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The Cold War (September 2, 1945 - December 25, 1991) was the conflict
between the United States and its NATO allies - loosely described as the West and the former Soviet Union and its Warsaw Pact allies - loosely described as the
Eastern Bloc. A full-scale "east versus west" war never actually broke out, hence
the metaphor of a "cold" war, rather than a "hot" shooting war. Instead, the
conflict was fought primarily on economic, philosophic, cultural, social, and
political levels. It continued from the end of World War II until the break up of
the Soviet Union in the early 1990s. Except for the Korean War, Vietnam War and
the conflict in Afghanistan, the aggression between those two parts of the world
never shaped in an armed conflict, but was conducted by or against surrogates
and through spies and traitors who worked undercover. In each of those
conflicts, at least one of the major powers operated mainly by arming or funding
surrogates. Because of that, the population of the major powers were rarely
directly impacted by this "war".
In the war between the U.S.S.R. and U.S.A. a major arena was the strategy
of technology. This cold war also involved covert conflict, through acts of
espionage. Beyond the actual fighting and killing that went on through
intelligence services, the Cold War was heavily manifest in the concerns about
nuclear weapons and the wars which could be fought with them, as well as in the
propaganda wars between the United States and the USSR. It was far from clear,
going through these times, that global nuclear war would not result from the
smaller arenas of conflict, giving each of them an added degree of concern. These
pressures impacted many aspects of life throughout the world, much more so
than the actual fighting going on between intelligence services.
One major hotspot of conflict was Germany, particularly Berlin. Arguably,
the most vivid symbol of the Cold War was the Berlin Wall, isolating West Berlin
(the portion controlled by West Germany and allied with France, England and
the United States) from East Germany, which completely surrounded it. Many
East Germans risked death attempting to cross the defences surrounding the wall
to reach freedom in West Berlin, and many were killed in the attempt. President
Ronald Reagan's challenge "Mr. Gorbachev, tear down this wall!" in 1988 seemed
mere grandstanding, yet the wall was torn down within two years -- not by
Premier Gorbachev's order, but by the citizens of East and West Berlin.
Causes of the Cold War
A major difference of opinion between the two sides was over the merits of the
political philosophy of communism. The West, which opposed communism,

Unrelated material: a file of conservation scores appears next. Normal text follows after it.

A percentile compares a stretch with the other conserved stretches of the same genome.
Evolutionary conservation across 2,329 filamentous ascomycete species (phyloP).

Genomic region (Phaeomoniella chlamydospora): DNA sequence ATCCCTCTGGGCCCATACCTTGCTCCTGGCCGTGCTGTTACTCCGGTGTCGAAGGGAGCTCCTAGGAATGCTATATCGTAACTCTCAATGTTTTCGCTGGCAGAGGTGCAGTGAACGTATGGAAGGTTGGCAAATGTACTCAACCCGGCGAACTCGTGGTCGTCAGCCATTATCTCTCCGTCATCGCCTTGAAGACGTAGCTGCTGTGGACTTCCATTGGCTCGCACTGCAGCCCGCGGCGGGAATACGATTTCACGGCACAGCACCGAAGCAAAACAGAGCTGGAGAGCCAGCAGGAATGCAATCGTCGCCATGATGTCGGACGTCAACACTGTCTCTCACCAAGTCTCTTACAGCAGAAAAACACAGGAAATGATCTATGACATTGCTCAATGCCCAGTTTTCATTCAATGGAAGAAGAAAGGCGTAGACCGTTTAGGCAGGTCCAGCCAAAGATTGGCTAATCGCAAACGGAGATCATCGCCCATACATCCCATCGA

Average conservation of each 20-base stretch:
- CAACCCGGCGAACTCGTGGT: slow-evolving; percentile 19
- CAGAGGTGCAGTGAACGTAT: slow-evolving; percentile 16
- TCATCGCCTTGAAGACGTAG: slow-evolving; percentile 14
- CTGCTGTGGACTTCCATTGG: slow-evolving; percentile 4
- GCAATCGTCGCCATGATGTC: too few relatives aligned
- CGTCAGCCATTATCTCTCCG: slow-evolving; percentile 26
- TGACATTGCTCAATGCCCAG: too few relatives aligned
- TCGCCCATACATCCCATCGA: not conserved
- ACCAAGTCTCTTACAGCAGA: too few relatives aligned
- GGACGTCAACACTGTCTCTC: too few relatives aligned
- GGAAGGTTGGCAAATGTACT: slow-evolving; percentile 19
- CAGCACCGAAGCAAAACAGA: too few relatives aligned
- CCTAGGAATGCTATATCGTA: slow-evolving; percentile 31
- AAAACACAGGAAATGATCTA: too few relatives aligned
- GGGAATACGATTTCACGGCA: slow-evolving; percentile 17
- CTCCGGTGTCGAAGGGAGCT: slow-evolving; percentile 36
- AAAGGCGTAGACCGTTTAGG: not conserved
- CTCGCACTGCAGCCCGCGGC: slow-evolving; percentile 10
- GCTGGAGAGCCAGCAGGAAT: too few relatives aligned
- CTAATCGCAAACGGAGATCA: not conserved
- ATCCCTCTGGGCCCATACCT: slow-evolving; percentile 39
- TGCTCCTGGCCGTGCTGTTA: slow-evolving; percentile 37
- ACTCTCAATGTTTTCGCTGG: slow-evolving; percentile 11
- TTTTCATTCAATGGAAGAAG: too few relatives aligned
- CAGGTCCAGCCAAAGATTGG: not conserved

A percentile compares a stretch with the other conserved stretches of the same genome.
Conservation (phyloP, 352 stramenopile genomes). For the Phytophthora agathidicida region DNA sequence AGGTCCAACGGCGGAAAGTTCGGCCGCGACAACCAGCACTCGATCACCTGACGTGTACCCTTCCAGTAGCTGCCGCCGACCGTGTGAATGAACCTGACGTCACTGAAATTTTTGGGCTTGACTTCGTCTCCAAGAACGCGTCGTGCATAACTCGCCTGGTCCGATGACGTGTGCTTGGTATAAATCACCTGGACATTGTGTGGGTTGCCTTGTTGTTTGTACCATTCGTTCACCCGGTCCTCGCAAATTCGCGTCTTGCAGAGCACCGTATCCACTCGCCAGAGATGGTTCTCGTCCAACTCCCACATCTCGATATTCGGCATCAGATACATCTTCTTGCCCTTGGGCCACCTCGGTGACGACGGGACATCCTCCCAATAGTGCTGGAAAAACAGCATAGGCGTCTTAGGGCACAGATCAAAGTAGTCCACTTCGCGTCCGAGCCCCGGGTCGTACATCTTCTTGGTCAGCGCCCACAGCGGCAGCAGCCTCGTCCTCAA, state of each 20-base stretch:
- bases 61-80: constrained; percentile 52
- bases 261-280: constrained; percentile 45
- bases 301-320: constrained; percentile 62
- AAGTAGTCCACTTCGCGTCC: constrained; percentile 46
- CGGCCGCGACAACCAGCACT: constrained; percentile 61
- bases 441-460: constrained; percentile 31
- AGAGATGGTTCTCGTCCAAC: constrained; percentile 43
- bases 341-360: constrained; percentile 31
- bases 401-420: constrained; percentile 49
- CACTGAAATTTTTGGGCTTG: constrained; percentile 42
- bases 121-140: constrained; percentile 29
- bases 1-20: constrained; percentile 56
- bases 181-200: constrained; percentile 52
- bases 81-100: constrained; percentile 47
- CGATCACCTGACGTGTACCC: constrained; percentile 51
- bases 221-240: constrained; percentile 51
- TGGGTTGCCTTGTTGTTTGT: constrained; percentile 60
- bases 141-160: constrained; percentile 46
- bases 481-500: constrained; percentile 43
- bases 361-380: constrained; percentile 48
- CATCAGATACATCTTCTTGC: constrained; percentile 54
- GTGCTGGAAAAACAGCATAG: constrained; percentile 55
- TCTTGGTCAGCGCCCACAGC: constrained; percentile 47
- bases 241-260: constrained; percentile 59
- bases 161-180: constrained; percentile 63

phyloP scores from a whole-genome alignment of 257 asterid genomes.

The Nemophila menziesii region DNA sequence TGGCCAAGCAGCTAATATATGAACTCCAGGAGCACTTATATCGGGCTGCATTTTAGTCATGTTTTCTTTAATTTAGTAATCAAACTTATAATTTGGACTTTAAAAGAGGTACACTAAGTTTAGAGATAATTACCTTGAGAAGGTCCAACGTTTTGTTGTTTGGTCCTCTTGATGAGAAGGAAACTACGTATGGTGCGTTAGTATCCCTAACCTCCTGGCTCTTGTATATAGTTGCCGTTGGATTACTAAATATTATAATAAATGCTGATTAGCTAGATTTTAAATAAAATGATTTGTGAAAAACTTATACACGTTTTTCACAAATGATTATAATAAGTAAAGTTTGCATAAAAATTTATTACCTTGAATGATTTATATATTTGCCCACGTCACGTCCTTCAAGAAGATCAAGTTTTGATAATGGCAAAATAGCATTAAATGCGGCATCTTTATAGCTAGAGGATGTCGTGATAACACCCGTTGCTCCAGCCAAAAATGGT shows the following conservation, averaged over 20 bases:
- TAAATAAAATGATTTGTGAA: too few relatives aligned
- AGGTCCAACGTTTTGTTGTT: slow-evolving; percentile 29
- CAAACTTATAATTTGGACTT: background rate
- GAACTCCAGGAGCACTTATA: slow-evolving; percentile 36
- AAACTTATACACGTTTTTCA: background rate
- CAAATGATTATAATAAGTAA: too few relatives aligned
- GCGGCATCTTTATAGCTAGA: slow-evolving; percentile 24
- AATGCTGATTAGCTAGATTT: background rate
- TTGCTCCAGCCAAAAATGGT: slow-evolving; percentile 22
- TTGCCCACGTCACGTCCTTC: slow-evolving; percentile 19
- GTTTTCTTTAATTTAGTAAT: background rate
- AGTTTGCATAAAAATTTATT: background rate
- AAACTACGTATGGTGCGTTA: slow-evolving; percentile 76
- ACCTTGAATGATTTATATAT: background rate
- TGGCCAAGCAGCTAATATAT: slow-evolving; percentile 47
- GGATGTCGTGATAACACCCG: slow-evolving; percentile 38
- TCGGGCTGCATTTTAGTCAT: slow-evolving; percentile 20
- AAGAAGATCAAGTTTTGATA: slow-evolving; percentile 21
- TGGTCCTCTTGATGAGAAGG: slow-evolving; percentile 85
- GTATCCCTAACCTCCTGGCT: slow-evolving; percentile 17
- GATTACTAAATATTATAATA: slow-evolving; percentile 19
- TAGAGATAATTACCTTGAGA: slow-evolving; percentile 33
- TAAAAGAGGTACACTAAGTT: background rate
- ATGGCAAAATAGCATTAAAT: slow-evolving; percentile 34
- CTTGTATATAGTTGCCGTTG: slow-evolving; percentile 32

called itself the "Free World" - arguably a misnomer, as many of the nations on
the Western side of the conflict were dictatorships. In some cases, the United
States overthrew democratic governments and replaced them with dictatorships
friendly to its interests, such as Guatemala in 1954 and Chile in 1973.
The cold war was waged through attempts to gain influence over intermediary countries,
with popular conception making much of spies and traitors working undercover. The
Korean War, the Vietnam War and the conflicts in Afghanistan, Grenada, Chad,
Angola, Cuba and of course the Middle East were aspects of the Cold War. The war
was also fought by intelligence organizations like the CIA (United States), MI6
(United Kingdom), Mossad (Israel), BND (West Germany), STASI (East
Germany) and the KGB (USSR).
Intelligence agencies' role
The armies of the countries involved rarely had much participation in the
Cold War; the war was primarily fought by intelligence agencies like the CIA
(United States), MI6 (Great Britain), BND (West Germany), STASI (East
Germany) and the KGB (USSR). The major world powers never entered armed
conflict directly against each other, only through other countries or under the
banner of the United Nations (Vietnam).
The “agent war” of mutual espionage both of civilian and military targets
may have caused the most casualties of the Cold War. Agents were sent both to
the east and the west, and spies were also recruited on location or forced into
service. When detected, they were either killed instantly or exchanged for other
agents. Spy airplanes and other surveillance aircraft were likewise regularly shot
down upon detection.
Many observers of varied political persuasions today think that the United
States acted in ways their own constitution and national sentiment would not
support (such as fighting undeclared wars without the explicit approval of
Congress). Leaders in the U.S., both political and military, commonly cite the
perceived threat to their security as justification for their actions. In many areas
of the world, the local populations feel they were manipulated and abused by
both powers. Most anti-Americanism in countries such as Afghanistan is now
attributed to the past actions by the U.S. intelligence service. During the Soviet
conflict with Afghanistan, the U.S. funded and armed the Mujahedeen (Afghani
holy soldiers) in their fight to repel the Soviet occupation, but pulled out and left
them to economically fend for them-selves once the USSR had pulled out of the
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Questions (answer using full sentences):
1) Analyze this document and identify what strategies were used by the US and
USSR to “fight” the cold war.
2) What is wrong about thinking of the West as the “Free World”?
3) Was the Cold War a World Cold War? Why?
4) What were some effects on the countries caught between the superpowers?